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Kainic acid-induced excitotoxicity is associated with a complex c-Fos and c-Jun response which does not preclude either cell death or survival

AuthorsPozas, Esther ; Ballabriga, Jordi; Planas, Anna M. ; Ferrer, Isidre
KeywordsKainic acid
Cell death
Issue DateSep-1997
PublisherJohn Wiley & Sons
CitationJournal of Neurobiology 33(3): 232-246 (1997)
Abstractc-fos and c-jun mRNA induction and c-Fos and c-Jun protein expression were examined in the brains of adult rats subjected to systemic kainic acid (KA) injection at convulsant doses. Induction of c-fos and c-jun mRNA, as seen with in situ hybridization, occurred in the piriform and entorhinal cortices, neocortex, amygdala, hippocampus, dentate gyrus, and discrete thalamic nuclei. This was followed by c-Fos protein expression, as revealed with immunohistochemistry, in the same regions. However, the distribution of c-Jun protein expression differed depending on the antibody used. The distribution of cells immunostained with the antibody c-Jun (AB-1) was similar to that of c-jun mRNA, but the distribution of cells immunostained with the antibody c-Jun/AP1 (N) was restricted to a few neurons in the pyramidal cell layer of CA1 and CA3, layer II of the piriform and entorhinal cortices, basal amygdala, and discrete thalamic nuclei. Although the regional distribution of c-Fos- and c-Jun-immunoreactive cells in the hippocampus, layer II of the entorhinal and piriform cortices, basal amygdala, and discrete thalamic nuclei matched the distribution of cells committed to dying, c-Fos- and c-Jun-immunoreactive cells in the neocortex and dentate gyrus survived. Therefore, the present data show that c-fos and c-jun are not predictors of either cell death or survival, but rather, markers of cells sensitive to KA excitotoxicity. Western blots to c-Fos showed a double band at p62 in samples containing the hippocampus and entorhinal and piriform cortices (hip samples) and in samples containing the neocortex (cortex samples). The upper band was abolished following preincubation of the samples with alkaline phosphatase, thus suggesting c-Fos phosphorylation. Western blots to c-Jun (AB-1) showed a single band at about p39 in hip and cortex. However, Western blots to c-Jun/AP1 (N) identified two bands. One band at about p39 was seen in control rats and the cortex of KA-treated rats. Another band at p26 was observed only in hip samples of KA-treated rats. In addition, decreased c-Jun N-terminal kinase 1 (JNK-1) expression, as revealed on Western blots, was coincidental with the appearance of the p26 c-Jun- immunoreactive band in KA-treated rats. These results show that c-Fos and different Jun-related antigens are expressed following KA excitotoxicity, and that posttranslational modifications involving phosphorylation of c-Fos and Jun(s) may occur following KA injection. These results also stress the necessity of examining the composition of Fos and Jun-related antigens and the metabolic state of Fos and Jun(s) in different experimental models of nervous system injury.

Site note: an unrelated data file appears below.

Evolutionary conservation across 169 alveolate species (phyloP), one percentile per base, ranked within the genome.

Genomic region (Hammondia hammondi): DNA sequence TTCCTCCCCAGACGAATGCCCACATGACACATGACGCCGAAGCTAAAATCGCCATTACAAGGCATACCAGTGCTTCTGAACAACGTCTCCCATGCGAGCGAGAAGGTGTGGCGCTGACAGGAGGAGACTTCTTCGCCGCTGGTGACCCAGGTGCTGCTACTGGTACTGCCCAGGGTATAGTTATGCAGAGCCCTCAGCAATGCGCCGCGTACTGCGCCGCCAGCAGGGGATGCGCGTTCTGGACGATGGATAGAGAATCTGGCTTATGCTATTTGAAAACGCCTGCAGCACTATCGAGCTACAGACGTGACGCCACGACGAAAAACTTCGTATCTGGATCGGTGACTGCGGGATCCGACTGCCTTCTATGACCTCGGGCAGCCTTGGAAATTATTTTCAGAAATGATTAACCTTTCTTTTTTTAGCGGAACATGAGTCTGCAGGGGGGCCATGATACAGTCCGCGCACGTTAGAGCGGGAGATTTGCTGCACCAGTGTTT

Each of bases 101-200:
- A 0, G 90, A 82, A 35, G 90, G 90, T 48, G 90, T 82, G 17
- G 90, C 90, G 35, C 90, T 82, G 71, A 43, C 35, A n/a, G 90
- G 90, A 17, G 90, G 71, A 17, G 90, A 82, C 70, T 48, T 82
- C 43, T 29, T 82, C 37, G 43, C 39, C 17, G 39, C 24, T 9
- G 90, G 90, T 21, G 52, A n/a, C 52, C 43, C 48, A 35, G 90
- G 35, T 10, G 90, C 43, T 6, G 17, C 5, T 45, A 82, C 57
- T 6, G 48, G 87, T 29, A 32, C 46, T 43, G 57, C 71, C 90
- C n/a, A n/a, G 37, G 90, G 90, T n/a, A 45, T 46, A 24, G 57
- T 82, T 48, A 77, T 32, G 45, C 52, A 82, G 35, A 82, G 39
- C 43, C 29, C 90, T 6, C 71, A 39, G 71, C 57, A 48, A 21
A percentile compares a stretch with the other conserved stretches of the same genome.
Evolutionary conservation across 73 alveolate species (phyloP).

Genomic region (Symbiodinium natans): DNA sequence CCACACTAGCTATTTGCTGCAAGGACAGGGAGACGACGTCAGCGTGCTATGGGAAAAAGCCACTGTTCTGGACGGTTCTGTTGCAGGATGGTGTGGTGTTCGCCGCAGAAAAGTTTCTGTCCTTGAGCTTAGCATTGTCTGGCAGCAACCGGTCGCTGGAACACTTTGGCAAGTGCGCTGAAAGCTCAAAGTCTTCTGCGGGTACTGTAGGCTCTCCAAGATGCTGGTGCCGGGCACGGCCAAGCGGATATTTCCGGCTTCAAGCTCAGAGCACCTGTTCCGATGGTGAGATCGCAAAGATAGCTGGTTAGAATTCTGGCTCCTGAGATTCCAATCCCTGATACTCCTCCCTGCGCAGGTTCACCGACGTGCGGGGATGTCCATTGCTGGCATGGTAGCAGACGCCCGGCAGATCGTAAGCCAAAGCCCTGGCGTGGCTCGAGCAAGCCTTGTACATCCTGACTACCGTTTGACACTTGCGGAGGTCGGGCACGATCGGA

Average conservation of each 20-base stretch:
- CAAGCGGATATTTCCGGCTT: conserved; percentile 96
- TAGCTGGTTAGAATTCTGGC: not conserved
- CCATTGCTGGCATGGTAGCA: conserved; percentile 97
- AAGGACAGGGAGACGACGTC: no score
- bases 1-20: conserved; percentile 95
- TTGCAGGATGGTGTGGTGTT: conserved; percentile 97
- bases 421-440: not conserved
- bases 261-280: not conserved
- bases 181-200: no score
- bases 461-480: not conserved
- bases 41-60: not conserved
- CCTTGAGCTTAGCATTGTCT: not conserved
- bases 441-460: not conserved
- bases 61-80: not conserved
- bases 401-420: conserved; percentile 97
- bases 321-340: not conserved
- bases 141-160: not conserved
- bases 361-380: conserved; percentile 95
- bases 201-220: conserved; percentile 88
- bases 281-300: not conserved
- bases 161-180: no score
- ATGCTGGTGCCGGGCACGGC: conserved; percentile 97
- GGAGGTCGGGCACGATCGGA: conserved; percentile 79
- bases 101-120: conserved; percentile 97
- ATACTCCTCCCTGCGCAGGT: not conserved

Publisher version (URL)http://dx.doi.org/10.1002/(SICI)1097-4695(199709)33:3<232::AID-NEU3>3.0.CO;2-2
Identifiersdoi: 10.1002/(SICI)1097-4695(199709)33:3<232::AID-NEU3>3.0.CO;2-2
issn: 0022-3034
Appears in Collections:(IIBB) Artículos
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